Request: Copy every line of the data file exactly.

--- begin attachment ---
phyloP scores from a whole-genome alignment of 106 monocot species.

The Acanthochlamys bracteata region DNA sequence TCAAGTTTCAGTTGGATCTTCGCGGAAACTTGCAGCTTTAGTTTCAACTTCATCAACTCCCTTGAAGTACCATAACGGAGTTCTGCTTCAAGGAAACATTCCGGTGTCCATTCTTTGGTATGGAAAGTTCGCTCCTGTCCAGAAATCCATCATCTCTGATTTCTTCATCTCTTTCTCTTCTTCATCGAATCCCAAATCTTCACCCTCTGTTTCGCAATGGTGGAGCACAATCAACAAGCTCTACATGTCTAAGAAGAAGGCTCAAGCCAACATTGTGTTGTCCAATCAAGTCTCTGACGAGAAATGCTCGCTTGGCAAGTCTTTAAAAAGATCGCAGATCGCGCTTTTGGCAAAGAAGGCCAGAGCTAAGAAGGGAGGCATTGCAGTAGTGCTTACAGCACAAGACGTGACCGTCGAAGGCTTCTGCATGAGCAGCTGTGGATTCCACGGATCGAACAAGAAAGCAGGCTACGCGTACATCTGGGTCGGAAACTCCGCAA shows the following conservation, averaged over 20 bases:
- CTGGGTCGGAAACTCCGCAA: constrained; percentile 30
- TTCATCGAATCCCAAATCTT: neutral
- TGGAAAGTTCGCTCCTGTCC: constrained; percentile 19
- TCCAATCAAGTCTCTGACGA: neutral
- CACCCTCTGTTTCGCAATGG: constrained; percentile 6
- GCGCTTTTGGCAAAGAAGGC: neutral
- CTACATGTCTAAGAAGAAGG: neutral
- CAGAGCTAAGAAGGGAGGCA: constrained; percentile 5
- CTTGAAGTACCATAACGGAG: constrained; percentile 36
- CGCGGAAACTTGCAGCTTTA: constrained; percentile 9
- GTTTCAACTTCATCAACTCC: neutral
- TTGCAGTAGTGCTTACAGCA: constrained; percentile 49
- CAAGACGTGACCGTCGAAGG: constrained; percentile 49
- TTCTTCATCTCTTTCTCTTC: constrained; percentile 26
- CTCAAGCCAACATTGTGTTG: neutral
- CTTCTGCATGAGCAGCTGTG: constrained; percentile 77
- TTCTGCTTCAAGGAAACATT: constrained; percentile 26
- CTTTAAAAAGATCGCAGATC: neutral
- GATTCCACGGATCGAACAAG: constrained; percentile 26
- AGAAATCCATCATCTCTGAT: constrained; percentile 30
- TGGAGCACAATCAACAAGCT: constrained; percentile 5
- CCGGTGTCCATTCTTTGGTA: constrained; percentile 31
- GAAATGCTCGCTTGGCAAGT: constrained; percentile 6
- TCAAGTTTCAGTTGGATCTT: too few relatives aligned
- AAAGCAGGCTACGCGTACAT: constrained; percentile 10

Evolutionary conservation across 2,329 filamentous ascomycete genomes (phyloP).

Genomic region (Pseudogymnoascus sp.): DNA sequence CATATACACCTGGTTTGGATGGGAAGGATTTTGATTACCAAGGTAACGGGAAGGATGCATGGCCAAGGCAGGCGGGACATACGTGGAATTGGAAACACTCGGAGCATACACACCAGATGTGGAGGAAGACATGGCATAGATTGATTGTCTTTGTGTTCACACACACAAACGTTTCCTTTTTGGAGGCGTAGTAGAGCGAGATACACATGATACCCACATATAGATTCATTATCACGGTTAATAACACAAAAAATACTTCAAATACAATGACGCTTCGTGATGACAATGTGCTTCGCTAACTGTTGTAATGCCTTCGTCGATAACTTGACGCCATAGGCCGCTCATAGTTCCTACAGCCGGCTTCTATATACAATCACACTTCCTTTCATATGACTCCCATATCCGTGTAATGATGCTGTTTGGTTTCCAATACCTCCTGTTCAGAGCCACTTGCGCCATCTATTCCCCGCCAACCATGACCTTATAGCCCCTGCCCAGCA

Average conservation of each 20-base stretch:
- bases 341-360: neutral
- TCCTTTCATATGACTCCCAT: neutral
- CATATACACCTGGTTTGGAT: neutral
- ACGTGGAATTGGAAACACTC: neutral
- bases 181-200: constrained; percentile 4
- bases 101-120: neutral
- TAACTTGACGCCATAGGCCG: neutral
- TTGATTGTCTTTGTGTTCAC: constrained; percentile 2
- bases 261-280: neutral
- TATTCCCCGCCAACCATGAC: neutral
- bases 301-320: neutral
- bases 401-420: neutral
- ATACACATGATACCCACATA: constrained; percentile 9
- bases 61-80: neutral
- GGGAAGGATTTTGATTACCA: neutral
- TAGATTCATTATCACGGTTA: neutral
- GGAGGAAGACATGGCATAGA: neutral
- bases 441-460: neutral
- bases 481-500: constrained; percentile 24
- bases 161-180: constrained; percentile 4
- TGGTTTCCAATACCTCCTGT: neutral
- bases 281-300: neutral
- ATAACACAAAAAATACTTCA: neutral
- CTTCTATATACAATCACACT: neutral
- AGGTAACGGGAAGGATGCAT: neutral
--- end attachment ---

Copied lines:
phyloP scores from a whole-genome alignment of 106 monocot species.

The Acanthochlamys bracteata region DNA sequence TCAAGTTTCAGTTGGATCTTCGCGGAAACTTGCAGCTTTAGTTTCAACTTCATCAACTCCCTTGAAGTACCATAACGGAGTTCTGCTTCAAGGAAACATTCCGGTGTCCATTCTTTGGTATGGAAAGTTCGCTCCTGTCCAGAAATCCATCATCTCTGATTTCTTCATCTCTTTCTCTTCTTCATCGAATCCCAAATCTTCACCCTCTGTTTCGCAATGGTGGAGCACAATCAACAAGCTCTACATGTCTAAGAAGAAGGCTCAAGCCAACATTGTGTTGTCCAATCAAGTCTCTGACGAGAAATGCTCGCTTGGCAAGTCTTTAAAAAGATCGCAGATCGCGCTTTTGGCAAAGAAGGCCAGAGCTAAGAAGGGAGGCATTGCAGTAGTGCTTACAGCACAAGACGTGACCGTCGAAGGCTTCTGCATGAGCAGCTGTGGATTCCACGGATCGAACAAGAAAGCAGGCTACGCGTACATCTGGGTCGGAAACTCCGCAA shows the following conservation, averaged over 20 bases:
- CTGGGTCGGAAACTCCGCAA: constrained; percentile 30
- TTCATCGAATCCCAAATCTT: neutral
- TGGAAAGTTCGCTCCTGTCC: constrained; percentile 19
- TCCAATCAAGTCTCTGACGA: neutral
- CACCCTCTGTTTCGCAATGG: constrained; percentile 6
- GCGCTTTTGGCAAAGAAGGC: neutral
- CTACATGTCTAAGAAGAAGG: neutral
- CAGAGCTAAGAAGGGAGGCA: constrained; percentile 5
- CTTGAAGTACCATAACGGAG: constrained; percentile 36
- CGCGGAAACTTGCAGCTTTA: constrained; percentile 9
- GTTTCAACTTCATCAACTCC: neutral
- TTGCAGTAGTGCTTACAGCA: constrained; percentile 49
- CAAGACGTGACCGTCGAAGG: constrained; percentile 49
- TTCTTCATCTCTTTCTCTTC: constrained; percentile 26
- CTCAAGCCAACATTGTGTTG: neutral
- CTTCTGCATGAGCAGCTGTG: constrained; percentile 77
- TTCTGCTTCAAGGAAACATT: constrained; percentile 26
- CTTTAAAAAGATCGCAGATC: neutral
- GATTCCACGGATCGAACAAG: constrained; percentile 26
- AGAAATCCATCATCTCTGAT: constrained; percentile 30
- TGGAGCACAATCAACAAGCT: constrained; percentile 5
- CCGGTGTCCATTCTTTGGTA: constrained; percentile 31
- GAAATGCTCGCTTGGCAAGT: constrained; percentile 6
- TCAAGTTTCAGTTGGATCTT: too few relatives aligned
- AAAGCAGGCTACGCGTACAT: constrained; percentile 10

Evolutionary conservation across 2,329 filamentous ascomycete genomes (phyloP).

Genomic region (Pseudogymnoascus sp.): DNA sequence CATATACACCTGGTTTGGATGGGAAGGATTTTGATTACCAAGGTAACGGGAAGGATGCATGGCCAAGGCAGGCGGGACATACGTGGAATTGGAAACACTCGGAGCATACACACCAGATGTGGAGGAAGACATGGCATAGATTGATTGTCTTTGTGTTCACACACACAAACGTTTCCTTTTTGGAGGCGTAGTAGAGCGAGATACACATGATACCCACATATAGATTCATTATCACGGTTAATAACACAAAAAATACTTCAAATACAATGACGCTTCGTGATGACAATGTGCTTCGCTAACTGTTGTAATGCCTTCGTCGATAACTTGACGCCATAGGCCGCTCATAGTTCCTACAGCCGGCTTCTATATACAATCACACTTCCTTTCATATGACTCCCATATCCGTGTAATGATGCTGTTTGGTTTCCAATACCTCCTGTTCAGAGCCACTTGCGCCATCTATTCCCCGCCAACCATGACCTTATAGCCCCTGCCCAGCA

Average conservation of each 20-base stretch:
- bases 341-360: neutral
- TCCTTTCATATGACTCCCAT: neutral
- CATATACACCTGGTTTGGAT: neutral
- ACGTGGAATTGGAAACACTC: neutral
- bases 181-200: constrained; percentile 4
- bases 101-120: neutral
- TAACTTGACGCCATAGGCCG: neutral
- TTGATTGTCTTTGTGTTCAC: constrained; percentile 2
- bases 261-280: neutral
- TATTCCCCGCCAACCATGAC: neutral
- bases 301-320: neutral
- bases 401-420: neutral
- ATACACATGATACCCACATA: constrained; percentile 9
- bases 61-80: neutral
- GGGAAGGATTTTGATTACCA: neutral
- TAGATTCATTATCACGGTTA: neutral
- GGAGGAAGACATGGCATAGA: neutral
- bases 441-460: neutral
- bases 481-500: constrained; percentile 24
- bases 161-180: constrained; percentile 4
- TGGTTTCCAATACCTCCTGT: neutral
- bases 281-300: neutral
- ATAACACAAAAAATACTTCA: neutral
- CTTCTATATACAATCACACT: neutral
- AGGTAACGGGAAGGATGCAT: neutral